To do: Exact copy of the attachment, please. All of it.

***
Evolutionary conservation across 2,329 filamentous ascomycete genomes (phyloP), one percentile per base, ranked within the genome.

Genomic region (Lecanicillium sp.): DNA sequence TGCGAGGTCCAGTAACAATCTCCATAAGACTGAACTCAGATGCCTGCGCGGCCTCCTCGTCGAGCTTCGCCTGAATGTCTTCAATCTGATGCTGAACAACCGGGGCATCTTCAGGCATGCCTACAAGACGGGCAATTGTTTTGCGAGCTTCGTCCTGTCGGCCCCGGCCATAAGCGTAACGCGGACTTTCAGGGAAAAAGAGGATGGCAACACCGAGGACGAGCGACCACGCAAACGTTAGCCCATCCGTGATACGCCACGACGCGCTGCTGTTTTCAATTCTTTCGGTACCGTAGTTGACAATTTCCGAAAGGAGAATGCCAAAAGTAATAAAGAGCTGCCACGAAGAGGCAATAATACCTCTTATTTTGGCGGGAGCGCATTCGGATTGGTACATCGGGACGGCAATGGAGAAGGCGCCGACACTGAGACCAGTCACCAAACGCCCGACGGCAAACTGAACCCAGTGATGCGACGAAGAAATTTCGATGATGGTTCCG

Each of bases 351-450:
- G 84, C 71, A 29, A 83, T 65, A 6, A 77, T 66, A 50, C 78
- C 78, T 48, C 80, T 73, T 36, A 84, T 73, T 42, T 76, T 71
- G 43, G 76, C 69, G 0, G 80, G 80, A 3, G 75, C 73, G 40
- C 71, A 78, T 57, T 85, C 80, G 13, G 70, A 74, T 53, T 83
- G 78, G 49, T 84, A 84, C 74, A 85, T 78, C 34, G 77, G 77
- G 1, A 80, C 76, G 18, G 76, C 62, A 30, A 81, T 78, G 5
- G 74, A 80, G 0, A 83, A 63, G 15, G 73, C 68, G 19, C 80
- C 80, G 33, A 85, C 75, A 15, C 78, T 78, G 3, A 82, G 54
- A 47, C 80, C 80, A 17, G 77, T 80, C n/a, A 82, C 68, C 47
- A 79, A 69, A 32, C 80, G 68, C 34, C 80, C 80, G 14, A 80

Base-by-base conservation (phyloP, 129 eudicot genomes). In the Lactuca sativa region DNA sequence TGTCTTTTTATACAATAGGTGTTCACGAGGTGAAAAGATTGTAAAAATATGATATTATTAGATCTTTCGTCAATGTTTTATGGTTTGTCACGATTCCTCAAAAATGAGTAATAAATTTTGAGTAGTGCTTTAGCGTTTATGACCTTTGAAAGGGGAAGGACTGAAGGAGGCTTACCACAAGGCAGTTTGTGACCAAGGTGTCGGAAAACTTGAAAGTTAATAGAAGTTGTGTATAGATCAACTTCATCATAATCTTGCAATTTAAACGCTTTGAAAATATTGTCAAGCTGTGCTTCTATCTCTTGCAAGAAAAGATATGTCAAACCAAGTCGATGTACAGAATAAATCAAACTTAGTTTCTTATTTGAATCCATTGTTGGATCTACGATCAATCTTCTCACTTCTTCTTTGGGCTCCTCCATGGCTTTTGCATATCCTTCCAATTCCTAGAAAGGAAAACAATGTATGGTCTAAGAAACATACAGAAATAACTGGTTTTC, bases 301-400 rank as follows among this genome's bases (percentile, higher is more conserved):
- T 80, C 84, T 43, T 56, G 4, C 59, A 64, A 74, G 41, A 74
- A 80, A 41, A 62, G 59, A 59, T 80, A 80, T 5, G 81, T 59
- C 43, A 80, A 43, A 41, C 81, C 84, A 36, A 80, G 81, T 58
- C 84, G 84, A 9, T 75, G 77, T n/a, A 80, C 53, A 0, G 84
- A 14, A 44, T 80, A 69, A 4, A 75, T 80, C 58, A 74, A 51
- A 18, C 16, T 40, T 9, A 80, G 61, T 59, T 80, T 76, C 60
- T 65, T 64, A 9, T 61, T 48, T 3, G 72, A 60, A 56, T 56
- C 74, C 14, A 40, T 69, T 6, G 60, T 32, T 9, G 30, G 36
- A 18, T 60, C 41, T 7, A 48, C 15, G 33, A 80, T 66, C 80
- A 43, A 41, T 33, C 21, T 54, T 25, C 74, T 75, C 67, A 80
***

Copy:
Evolutionary conservation across 2,329 filamentous ascomycete genomes (phyloP), one percentile per base, ranked within the genome.

Genomic region (Lecanicillium sp.): DNA sequence TGCGAGGTCCAGTAACAATCTCCATAAGACTGAACTCAGATGCCTGCGCGGCCTCCTCGTCGAGCTTCGCCTGAATGTCTTCAATCTGATGCTGAACAACCGGGGCATCTTCAGGCATGCCTACAAGACGGGCAATTGTTTTGCGAGCTTCGTCCTGTCGGCCCCGGCCATAAGCGTAACGCGGACTTTCAGGGAAAAAGAGGATGGCAACACCGAGGACGAGCGACCACGCAAACGTTAGCCCATCCGTGATACGCCACGACGCGCTGCTGTTTTCAATTCTTTCGGTACCGTAGTTGACAATTTCCGAAAGGAGAATGCCAAAAGTAATAAAGAGCTGCCACGAAGAGGCAATAATACCTCTTATTTTGGCGGGAGCGCATTCGGATTGGTACATCGGGACGGCAATGGAGAAGGCGCCGACACTGAGACCAGTCACCAAACGCCCGACGGCAAACTGAACCCAGTGATGCGACGAAGAAATTTCGATGATGGTTCCG

Each of bases 351-450:
- G 84, C 71, A 29, A 83, T 65, A 6, A 77, T 66, A 50, C 78
- C 78, T 48, C 80, T 73, T 36, A 84, T 73, T 42, T 76, T 71
- G 43, G 76, C 69, G 0, G 80, G 80, A 3, G 75, C 73, G 40
- C 71, A 78, T 57, T 85, C 80, G 13, G 70, A 74, T 53, T 83
- G 78, G 49, T 84, A 84, C 74, A 85, T 78, C 34, G 77, G 77
- G 1, A 80, C 76, G 18, G 76, C 62, A 30, A 81, T 78, G 5
- G 74, A 80, G 0, A 83, A 63, G 15, G 73, C 68, G 19, C 80
- C 80, G 33, A 85, C 75, A 15, C 78, T 78, G 3, A 82, G 54
- A 47, C 80, C 80, A 17, G 77, T 80, C n/a, A 82, C 68, C 47
- A 79, A 69, A 32, C 80, G 68, C 34, C 80, C 80, G 14, A 80

Base-by-base conservation (phyloP, 129 eudicot genomes). In the Lactuca sativa region DNA sequence TGTCTTTTTATACAATAGGTGTTCACGAGGTGAAAAGATTGTAAAAATATGATATTATTAGATCTTTCGTCAATGTTTTATGGTTTGTCACGATTCCTCAAAAATGAGTAATAAATTTTGAGTAGTGCTTTAGCGTTTATGACCTTTGAAAGGGGAAGGACTGAAGGAGGCTTACCACAAGGCAGTTTGTGACCAAGGTGTCGGAAAACTTGAAAGTTAATAGAAGTTGTGTATAGATCAACTTCATCATAATCTTGCAATTTAAACGCTTTGAAAATATTGTCAAGCTGTGCTTCTATCTCTTGCAAGAAAAGATATGTCAAACCAAGTCGATGTACAGAATAAATCAAACTTAGTTTCTTATTTGAATCCATTGTTGGATCTACGATCAATCTTCTCACTTCTTCTTTGGGCTCCTCCATGGCTTTTGCATATCCTTCCAATTCCTAGAAAGGAAAACAATGTATGGTCTAAGAAACATACAGAAATAACTGGTTTTC, bases 301-400 rank as follows among this genome's bases (percentile, higher is more conserved):
- T 80, C 84, T 43, T 56, G 4, C 59, A 64, A 74, G 41, A 74
- A 80, A 41, A 62, G 59, A 59, T 80, A 80, T 5, G 81, T 59
- C 43, A 80, A 43, A 41, C 81, C 84, A 36, A 80, G 81, T 58
- C 84, G 84, A 9, T 75, G 77, T n/a, A 80, C 53, A 0, G 84
- A 14, A 44, T 80, A 69, A 4, A 75, T 80, C 58, A 74, A 51
- A 18, C 16, T 40, T 9, A 80, G 61, T 59, T 80, T 76, C 60
- T 65, T 64, A 9, T 61, T 48, T 3, G 72, A 60, A 56, T 56
- C 74, C 14, A 40, T 69, T 6, G 60, T 32, T 9, G 30, G 36
- A 18, T 60, C 41, T 7, A 48, C 15, G 33, A 80, T 66, C 80
- A 43, A 41, T 33, C 21, T 54, T 25, C 74, T 75, C 67, A 80